The heavy price of Johnson’s English nationalism

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The world has, at last, noticed that not all is well in Northern Ireland. Loyalist rioting has gone on for six nights now. There is no sign, as yet, of it ending.

I will never condone violence. But when a community tolerates it - and it must be since it seems that several hundred people are engaged in this activity - then there is an indication of real political concern within it, and that requires attention.

Various justifications for this violence have been promoted. I am not able to determine whether they are reliable or not, and so will not comment. What I do know is that Boris Johnson wilfully changed the status of Northern Ireland and then wilfully lied about doing so when undertaking Brexit.

As years have passed it has become increasingly obvious how skilful the Good Friday Agreement on Northern Ireland was. By letting both communities feel that they secured the identity that they wished for the Agreement delivered an unexpected peace.

Unionists felt a part of the UK. Nationalists saw the border with Ireland disappear. The result was a compromise within the EU that proved to be remarkably durable.

Brexit took that away. The EU departed the scene. A border had to be created. It is in the Irish Sea, and not within Ireland. The result is Unionist anger. That was always predictable.

That Johnson lied about, and the DUP supported his plans for far too long made things worse. Being betrayed by those you think should be your own side is never a good feeling.

And betrayal is an appropriate word here. That is what Johnson did. He actually betrayed all in Northern Ireland by lying about what was being done. It’s just some feel it more intensely.

What can be done? Honesty would help. But honesty about a deal that does, and even has to by its very nature, fail Northern Ireland can only go so far. The brutal reality is that the basis for the peace has been fractured.

I have no obvious solution to offer. There is none available. That’s because Johnson did not care. Nor did the rest of the UK care. Northern Ireland was simply not an issue for them. Only a tiny proportion from Great Britain has ever been there. The rest think it another country. And the Unionists don’t want to accept that. They wish to be a part of a country that is now very obviously indifferent to them.

Do I care about this? Yes, of course I do. I am aware that the same issue exists in Wales and Scotland. I am also aware that the sense of betrayal by what is, in effect, England, will also be found amongst some there. So of course I am aware of this issue and care about it. Passions run high in such situations. Outcomes are unpredictable. I definitely care about that.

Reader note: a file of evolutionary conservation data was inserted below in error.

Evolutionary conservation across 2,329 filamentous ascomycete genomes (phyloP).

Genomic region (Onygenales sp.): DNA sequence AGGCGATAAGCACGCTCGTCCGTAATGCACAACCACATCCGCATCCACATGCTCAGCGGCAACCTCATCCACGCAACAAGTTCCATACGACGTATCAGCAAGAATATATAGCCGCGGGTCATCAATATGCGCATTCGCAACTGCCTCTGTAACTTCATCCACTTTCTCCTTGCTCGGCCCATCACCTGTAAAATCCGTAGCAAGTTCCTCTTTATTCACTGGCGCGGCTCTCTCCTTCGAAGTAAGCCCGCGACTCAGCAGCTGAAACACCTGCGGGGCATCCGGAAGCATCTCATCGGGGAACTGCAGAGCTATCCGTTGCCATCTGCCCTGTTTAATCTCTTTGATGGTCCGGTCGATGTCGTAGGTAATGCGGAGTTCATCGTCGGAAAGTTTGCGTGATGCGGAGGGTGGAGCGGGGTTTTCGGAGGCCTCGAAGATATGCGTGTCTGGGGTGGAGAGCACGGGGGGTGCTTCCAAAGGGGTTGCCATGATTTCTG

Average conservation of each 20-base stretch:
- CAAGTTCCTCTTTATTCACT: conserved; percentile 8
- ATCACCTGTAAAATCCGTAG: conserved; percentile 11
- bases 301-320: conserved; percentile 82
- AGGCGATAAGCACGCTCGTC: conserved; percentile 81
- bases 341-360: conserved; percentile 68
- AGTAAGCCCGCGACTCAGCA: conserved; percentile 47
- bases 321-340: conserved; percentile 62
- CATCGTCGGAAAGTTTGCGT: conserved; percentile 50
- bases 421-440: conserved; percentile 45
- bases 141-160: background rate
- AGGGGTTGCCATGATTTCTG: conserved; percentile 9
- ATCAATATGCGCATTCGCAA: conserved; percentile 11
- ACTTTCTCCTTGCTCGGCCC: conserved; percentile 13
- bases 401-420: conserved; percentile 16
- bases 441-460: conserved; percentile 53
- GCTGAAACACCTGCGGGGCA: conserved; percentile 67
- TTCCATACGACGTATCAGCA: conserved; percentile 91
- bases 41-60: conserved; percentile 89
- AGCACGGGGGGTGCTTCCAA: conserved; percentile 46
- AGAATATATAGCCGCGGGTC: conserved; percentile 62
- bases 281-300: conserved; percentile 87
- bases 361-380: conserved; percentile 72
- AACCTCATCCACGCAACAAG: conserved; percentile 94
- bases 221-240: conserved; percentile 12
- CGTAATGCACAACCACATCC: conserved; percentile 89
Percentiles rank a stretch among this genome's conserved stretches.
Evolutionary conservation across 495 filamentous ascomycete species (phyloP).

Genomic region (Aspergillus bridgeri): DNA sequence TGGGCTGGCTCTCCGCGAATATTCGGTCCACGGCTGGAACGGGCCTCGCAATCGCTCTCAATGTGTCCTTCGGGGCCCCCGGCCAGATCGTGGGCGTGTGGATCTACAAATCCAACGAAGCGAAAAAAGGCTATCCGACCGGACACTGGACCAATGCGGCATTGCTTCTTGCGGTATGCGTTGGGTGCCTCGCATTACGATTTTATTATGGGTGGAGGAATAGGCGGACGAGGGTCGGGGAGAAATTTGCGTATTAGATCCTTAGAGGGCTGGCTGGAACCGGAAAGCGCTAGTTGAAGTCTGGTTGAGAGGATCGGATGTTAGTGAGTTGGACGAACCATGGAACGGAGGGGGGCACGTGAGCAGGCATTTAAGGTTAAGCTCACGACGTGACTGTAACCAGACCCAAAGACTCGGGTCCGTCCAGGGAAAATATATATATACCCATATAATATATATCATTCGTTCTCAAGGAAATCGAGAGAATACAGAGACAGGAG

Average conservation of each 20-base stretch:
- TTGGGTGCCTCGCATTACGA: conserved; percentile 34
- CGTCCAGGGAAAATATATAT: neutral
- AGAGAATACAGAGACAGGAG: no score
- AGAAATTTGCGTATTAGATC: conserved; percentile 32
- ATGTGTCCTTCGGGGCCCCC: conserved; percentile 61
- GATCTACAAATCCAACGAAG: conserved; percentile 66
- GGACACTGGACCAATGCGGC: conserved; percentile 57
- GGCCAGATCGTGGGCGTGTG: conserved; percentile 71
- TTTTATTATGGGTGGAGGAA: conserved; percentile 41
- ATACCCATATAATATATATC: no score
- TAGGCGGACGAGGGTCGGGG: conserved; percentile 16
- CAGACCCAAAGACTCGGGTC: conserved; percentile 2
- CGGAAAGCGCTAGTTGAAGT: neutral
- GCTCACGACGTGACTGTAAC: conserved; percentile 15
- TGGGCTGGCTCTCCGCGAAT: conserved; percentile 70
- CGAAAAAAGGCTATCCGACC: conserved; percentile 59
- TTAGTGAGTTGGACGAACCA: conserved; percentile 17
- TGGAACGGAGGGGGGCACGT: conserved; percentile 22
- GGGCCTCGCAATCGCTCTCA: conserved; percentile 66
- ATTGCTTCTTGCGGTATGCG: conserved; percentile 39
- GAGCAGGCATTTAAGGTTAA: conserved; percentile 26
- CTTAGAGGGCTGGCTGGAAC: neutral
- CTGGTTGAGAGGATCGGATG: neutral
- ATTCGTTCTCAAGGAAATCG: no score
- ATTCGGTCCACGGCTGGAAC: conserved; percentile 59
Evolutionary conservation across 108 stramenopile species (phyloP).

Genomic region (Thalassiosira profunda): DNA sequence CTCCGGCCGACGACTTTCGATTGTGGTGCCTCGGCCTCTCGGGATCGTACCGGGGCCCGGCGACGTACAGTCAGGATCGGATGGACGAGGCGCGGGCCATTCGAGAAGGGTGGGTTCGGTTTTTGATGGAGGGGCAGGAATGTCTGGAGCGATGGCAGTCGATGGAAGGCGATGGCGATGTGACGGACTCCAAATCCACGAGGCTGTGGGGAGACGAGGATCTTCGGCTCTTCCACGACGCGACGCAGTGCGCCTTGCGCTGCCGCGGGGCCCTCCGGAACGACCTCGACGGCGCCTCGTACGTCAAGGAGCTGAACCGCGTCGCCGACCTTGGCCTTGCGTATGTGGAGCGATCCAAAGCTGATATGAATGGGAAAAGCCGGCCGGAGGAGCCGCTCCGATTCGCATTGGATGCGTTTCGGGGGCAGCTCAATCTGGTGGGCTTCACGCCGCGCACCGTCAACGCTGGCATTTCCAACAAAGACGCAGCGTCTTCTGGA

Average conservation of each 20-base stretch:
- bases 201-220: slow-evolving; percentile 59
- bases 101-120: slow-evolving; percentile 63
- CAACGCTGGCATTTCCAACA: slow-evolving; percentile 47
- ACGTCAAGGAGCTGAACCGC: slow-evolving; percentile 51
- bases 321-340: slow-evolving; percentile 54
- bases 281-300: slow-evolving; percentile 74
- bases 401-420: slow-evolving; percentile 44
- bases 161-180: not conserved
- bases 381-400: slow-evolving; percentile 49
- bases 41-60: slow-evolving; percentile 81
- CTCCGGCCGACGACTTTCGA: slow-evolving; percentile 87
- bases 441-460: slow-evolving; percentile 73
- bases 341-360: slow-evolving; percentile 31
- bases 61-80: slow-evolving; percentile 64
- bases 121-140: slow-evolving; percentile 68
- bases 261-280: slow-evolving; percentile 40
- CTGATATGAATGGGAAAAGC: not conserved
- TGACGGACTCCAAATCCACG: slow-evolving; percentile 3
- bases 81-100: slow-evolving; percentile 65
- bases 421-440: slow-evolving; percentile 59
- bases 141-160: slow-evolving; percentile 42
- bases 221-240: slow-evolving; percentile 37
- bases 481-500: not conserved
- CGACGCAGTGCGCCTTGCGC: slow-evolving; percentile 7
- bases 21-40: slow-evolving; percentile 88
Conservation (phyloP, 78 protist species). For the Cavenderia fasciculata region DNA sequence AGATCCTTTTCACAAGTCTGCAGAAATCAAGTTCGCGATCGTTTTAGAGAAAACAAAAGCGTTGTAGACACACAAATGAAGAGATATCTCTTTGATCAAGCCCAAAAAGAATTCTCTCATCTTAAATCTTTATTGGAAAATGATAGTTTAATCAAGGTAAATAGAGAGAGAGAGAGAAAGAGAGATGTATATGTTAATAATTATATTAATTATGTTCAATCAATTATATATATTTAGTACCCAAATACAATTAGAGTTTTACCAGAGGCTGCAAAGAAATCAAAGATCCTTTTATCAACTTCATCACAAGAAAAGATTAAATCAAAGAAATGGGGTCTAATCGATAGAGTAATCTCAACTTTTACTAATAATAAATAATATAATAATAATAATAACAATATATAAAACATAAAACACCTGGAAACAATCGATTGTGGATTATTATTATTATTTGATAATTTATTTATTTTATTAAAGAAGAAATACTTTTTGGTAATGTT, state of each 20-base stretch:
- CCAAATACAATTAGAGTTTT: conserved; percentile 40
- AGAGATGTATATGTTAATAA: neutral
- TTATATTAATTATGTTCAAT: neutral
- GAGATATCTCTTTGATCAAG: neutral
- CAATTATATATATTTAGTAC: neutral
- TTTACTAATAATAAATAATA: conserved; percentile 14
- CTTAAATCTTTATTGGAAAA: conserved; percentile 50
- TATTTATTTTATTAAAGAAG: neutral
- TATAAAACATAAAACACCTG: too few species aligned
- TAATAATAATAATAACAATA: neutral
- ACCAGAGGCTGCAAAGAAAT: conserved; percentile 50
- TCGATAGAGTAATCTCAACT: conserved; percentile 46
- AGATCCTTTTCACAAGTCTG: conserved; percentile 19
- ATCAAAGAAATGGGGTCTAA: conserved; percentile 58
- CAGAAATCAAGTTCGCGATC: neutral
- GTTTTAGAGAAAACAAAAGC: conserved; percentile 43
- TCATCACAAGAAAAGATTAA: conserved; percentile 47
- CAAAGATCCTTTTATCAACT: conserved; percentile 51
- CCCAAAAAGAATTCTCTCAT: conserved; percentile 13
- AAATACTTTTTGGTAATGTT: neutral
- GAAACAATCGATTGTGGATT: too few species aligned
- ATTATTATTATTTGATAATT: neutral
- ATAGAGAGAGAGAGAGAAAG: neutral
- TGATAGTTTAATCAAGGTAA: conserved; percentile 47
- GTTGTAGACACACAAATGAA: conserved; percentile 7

But what I also know is that none of this can be managed without skilful diplomatic input from London. And that is a lot, and maybe too much, to expect.

Brexit was the creation of those now in power in London. They advanced it for their own cynical gain. Their transformation of the Conservative Party into an English nationalist party was not by chance. The consequences have and will flow from that.

Have they the ability to both simultaneously promote the nationalist, micro-imperialist cause that they promote and deal with tensions that arise from it, so far only really apparent in Northern Ireland? I doubt it.

The reason is obvious, it comes from the paradox that their nationalism is simultaneously imperialist. English nationalism’s identity requires that it has the right to rule others, even if only now in Scotland, Wales and Northern Ireland. So they cannot even be honest enough to say to the loyalists in Northern Ireland that the country of which they wish to be a part no longer wants them, even if the vast majority in that country probably think that. As a result Johnson fuels the hope of those rioting, whilst ensuring that in reality there is none, as evidenced by his actions on Brexit.

I did not expect this to happen so quickly. I thought there would be a longer period of grace on this issue. It appears not. Johnson lit the blue touch paper. He has no fire extinguisher. He does not have the skills to diffuse what he so deliberately created. He may not even have the desire.

The best we can hope for is that the troubles might be contained. But what I am quite sure about is that the stresses will not be contained. The route on which English nationalism set us is a stressful one, for the UK and the nations that will now seemingly inevitably emerge from it. Anyone interested in the route to constitutional change has to recognise that, and be honest about it. Johnson proves the risk of dishonesty. It is very high, and we might all suffer as a result of it.